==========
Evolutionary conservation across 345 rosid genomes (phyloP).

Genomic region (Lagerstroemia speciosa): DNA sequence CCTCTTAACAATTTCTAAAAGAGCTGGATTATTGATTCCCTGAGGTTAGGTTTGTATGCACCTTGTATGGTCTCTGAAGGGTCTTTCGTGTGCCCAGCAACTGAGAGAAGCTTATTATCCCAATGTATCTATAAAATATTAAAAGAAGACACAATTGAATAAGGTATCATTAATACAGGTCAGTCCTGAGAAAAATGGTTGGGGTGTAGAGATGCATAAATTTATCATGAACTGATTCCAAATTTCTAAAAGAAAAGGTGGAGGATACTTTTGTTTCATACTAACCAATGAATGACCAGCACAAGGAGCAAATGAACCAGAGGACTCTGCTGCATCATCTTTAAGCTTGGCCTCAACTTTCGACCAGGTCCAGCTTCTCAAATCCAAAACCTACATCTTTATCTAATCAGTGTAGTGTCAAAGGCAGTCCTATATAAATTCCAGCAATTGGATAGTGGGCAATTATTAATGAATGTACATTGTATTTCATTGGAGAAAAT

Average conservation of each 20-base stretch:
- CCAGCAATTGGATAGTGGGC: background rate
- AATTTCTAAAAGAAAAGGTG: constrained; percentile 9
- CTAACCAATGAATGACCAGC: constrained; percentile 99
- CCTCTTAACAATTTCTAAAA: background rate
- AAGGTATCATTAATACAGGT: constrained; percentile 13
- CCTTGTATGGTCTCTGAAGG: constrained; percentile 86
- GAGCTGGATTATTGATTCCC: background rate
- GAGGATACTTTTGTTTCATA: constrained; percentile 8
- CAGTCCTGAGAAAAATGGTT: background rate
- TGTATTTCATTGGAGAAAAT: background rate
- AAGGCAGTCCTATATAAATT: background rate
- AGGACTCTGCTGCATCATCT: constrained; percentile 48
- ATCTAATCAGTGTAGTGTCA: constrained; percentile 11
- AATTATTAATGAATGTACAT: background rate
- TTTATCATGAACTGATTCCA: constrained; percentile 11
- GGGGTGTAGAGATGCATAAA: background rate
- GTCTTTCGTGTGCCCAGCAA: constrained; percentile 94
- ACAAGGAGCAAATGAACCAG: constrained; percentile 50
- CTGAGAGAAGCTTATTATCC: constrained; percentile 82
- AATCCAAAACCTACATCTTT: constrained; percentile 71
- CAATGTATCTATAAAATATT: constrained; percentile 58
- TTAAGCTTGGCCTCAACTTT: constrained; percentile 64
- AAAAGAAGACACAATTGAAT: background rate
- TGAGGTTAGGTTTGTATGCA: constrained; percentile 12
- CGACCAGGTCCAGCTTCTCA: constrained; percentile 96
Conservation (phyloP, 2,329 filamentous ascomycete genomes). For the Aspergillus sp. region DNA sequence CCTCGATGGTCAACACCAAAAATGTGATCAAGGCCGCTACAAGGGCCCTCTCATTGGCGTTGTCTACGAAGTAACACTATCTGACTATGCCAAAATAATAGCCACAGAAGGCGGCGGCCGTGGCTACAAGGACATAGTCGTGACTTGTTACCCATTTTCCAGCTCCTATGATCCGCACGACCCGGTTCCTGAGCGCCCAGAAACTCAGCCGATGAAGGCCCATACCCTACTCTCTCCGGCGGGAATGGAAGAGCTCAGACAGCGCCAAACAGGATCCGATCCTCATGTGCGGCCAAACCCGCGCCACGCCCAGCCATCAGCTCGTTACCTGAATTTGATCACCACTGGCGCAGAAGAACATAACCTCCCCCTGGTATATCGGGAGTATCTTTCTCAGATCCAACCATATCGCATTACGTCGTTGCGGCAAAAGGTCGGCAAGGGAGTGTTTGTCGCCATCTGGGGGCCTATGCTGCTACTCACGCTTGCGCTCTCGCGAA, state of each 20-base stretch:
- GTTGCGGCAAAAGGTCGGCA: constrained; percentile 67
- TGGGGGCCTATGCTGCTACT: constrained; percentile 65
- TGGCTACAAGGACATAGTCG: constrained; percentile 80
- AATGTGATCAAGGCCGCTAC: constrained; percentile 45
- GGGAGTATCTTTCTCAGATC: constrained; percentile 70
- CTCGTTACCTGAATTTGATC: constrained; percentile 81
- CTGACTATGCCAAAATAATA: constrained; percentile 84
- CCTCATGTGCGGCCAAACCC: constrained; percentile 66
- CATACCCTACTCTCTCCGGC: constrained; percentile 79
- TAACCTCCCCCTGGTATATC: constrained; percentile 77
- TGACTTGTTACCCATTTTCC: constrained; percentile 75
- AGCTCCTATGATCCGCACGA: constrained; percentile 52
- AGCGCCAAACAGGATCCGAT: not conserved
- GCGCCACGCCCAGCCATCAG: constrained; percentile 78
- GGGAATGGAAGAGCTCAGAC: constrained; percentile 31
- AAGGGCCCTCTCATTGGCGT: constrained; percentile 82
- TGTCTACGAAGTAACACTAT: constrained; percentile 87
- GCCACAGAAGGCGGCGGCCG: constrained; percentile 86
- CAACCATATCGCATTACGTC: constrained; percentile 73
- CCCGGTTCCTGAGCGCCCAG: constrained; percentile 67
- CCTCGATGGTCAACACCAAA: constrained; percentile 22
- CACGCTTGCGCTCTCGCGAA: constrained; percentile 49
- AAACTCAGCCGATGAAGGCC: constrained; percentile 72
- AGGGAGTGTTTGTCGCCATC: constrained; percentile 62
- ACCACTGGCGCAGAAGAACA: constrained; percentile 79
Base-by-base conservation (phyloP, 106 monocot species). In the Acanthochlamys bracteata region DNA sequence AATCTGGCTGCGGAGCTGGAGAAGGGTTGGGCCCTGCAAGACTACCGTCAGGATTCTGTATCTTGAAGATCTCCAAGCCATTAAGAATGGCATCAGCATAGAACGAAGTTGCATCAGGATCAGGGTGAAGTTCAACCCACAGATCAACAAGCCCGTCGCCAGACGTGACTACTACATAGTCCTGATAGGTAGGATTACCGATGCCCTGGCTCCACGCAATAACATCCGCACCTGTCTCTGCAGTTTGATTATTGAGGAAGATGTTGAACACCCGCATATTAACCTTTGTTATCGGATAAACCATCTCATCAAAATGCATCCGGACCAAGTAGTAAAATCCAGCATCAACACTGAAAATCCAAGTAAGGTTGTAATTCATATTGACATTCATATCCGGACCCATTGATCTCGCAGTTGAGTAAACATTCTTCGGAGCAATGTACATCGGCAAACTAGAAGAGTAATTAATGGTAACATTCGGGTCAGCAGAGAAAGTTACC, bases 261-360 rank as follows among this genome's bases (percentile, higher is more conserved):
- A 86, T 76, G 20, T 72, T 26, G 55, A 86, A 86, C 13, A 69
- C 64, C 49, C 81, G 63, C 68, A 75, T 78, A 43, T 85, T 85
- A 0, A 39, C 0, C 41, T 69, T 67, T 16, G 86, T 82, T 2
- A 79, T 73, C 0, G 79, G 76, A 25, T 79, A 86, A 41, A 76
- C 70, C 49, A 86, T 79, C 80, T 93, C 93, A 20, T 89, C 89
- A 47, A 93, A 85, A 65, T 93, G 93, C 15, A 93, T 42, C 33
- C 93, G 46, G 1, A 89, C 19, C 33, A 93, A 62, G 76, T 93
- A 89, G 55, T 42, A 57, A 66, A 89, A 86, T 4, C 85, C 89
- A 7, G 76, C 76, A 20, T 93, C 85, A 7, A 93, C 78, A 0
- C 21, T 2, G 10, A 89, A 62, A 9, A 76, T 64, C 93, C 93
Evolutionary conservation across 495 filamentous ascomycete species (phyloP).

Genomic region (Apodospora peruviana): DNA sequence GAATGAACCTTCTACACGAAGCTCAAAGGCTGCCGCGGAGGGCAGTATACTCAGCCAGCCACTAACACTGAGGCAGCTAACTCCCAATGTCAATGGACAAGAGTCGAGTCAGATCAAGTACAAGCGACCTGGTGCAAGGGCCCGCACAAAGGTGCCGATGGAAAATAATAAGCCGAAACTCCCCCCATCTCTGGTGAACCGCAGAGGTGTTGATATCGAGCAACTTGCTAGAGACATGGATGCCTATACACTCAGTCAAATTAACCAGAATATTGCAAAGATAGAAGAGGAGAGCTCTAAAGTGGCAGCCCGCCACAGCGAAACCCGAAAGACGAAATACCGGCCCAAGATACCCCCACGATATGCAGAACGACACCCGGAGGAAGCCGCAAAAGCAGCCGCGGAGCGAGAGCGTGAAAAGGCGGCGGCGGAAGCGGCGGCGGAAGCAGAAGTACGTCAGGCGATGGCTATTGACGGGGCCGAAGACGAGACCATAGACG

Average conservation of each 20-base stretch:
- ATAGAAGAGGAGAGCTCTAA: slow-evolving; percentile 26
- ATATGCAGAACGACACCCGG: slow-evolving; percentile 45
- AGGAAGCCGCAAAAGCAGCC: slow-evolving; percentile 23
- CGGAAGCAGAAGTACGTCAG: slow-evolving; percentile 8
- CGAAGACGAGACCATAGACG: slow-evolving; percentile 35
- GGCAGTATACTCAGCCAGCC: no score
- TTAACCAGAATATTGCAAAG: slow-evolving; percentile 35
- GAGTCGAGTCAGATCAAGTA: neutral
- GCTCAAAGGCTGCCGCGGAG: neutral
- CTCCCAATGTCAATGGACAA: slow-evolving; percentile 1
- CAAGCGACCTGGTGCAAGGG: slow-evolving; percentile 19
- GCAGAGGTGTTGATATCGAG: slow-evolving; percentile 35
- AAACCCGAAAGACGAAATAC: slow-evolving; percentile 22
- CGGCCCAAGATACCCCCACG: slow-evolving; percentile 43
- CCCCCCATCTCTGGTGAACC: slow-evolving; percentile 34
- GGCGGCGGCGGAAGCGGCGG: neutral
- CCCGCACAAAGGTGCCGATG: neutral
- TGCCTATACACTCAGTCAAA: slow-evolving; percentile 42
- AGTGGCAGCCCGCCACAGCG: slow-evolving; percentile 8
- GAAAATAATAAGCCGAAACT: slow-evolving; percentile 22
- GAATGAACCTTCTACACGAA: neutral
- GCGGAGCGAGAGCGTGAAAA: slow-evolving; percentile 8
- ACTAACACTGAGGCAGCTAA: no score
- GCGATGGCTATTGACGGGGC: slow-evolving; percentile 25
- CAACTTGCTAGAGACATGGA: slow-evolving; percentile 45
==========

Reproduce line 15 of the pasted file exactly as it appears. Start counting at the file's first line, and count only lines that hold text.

- AGGACTCTGCTGCATCATCT: constrained; percentile 48